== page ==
Explore the danger and drama of Navy life in this hi-tech and immersive exhibition.
Action Stations is an exciting new way for you to experience the compelling history of the Royal Australian Navy (RAN).
Explore the danger and drama of military life at sea through a hi-tech and immersive journey that shows the inner workings of the Navy like never before.
This exhibition reinterprets and enlivens our much-loved ex-RAN vessels: HMAS Vampire (Daring class destroyer) HMAS Onslow (Oberon class submarine) and HMAS Advance (Attack class patrol boat).
A thrilling short film on a giant screen with exhilarating sound will transport you inside Vampire and Onslow during operations.
Experience the force and vastness of the ocean, the speed and power of the destroyer and the submerged stealth of the submarine.
Leave the cinema space excited to explore the actual vessels you have just seen depicted in dramatic action at sea.
Welcome to over 100 years of Navy vessels and Navy history.
This space features a huge interactive table with large touchscreens, highlighting a range of global political contexts from WWI to the present day, and illustrating how the RAN responds to Australia’s needs in a constantly changing world.
You can also learn more about the submarines AE2 and AE1, as well as maritime archaeology.
New projections, soundscapes, lighting and music will awaken you to the very real dangers faced by a naval crew.
Oberon-class submarine HMAS Onslow (1969-1999)
Commissioned during the Cold War, a tense time that called for a submarine to watch, listen and collect information without being detected. Decommissioned in 1999, just weeks before coming to the Museum. It’s most secretive work was tracking Soviet submarines moving into the Arabian Gulf from Vladivostok via the Coral Sea and the Great Australian Bight.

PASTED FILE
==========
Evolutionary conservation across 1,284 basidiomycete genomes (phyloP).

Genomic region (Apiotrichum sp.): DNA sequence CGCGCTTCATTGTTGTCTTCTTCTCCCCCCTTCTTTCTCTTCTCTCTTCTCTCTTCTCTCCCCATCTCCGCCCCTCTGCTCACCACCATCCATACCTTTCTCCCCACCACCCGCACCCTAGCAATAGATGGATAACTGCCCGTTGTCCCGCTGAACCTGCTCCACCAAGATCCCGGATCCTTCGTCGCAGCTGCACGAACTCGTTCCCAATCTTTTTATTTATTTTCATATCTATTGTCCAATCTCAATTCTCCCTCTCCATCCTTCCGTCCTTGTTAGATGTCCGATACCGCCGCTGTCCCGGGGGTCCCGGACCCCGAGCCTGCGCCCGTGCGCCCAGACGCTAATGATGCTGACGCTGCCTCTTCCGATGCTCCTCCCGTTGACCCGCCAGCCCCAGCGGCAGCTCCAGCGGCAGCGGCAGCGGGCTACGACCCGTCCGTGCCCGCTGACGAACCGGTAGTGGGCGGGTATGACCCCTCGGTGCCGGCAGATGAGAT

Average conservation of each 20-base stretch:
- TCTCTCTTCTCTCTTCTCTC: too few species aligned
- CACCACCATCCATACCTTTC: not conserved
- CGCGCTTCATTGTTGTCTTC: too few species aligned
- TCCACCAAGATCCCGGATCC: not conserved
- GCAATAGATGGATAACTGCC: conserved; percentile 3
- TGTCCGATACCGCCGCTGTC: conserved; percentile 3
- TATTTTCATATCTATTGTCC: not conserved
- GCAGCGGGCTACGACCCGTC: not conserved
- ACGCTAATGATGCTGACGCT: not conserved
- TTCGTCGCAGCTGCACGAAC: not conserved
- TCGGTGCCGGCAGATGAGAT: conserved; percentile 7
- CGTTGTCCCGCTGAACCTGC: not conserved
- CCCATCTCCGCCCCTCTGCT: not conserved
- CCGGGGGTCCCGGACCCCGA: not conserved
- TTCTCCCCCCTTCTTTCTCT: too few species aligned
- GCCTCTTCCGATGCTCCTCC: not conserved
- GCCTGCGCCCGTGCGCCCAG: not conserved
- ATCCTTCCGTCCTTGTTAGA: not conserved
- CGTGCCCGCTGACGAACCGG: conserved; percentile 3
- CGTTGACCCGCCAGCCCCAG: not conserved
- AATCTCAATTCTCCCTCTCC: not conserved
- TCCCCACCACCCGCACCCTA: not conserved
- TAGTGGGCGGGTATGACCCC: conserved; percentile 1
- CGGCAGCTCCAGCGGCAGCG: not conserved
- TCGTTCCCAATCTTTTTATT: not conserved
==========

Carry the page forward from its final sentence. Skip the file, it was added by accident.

Daring-class destroyer HMAS Vampire (1959-1986)
Australia’s largest museum vessel is the last of the country’s big gun ships. After this, Australia’s fighting ships were equipped with missile weaponry.
The Daring class were the largest destroyers built in Australia. Their strong, light construction combined high speed with maximum armament.
Join ex-submarine commander John Dikkenberg on a fascinating 360 degree virtual reality tour of submarine HMAS Onslow, moored outside the waterfront pavilion.
This video takes you through three operational sections of Onslow and features demonstrations, animation and archival sequences which bring the submarine to life.
Watch the 360 degree video >>
Open daily, 9.30am–5pm
Our Plan Your Visit page has everything you need to know about a trip to the museum.
Become a Maritime Museum Member and receive FREE or discounted entry to all our events and exhibitions, as well as many other benefits.
Receive our e-newsletters for the latest news including special offers, advance bookings, sneak previews and more.
Connect with us on Facebook, Twitter and Instagram for updates and to join the conversation.
Discover the story of Australia's most enduring maritime mystery — the loss of the navy’s first submarine AE1 in 1914.
Located in the water between the display pontoon and North Wharf pontoon just outside Action Stations, this work of art commemorates the loss, in the early months of World War I, of Australia’s first submarine AE1 with its 35 Australian and British officers and crew.
AE1 disappeared on 14 September 1914 with all hands while patrolling German waters off Duke of York Island, present day Papua New Guinea.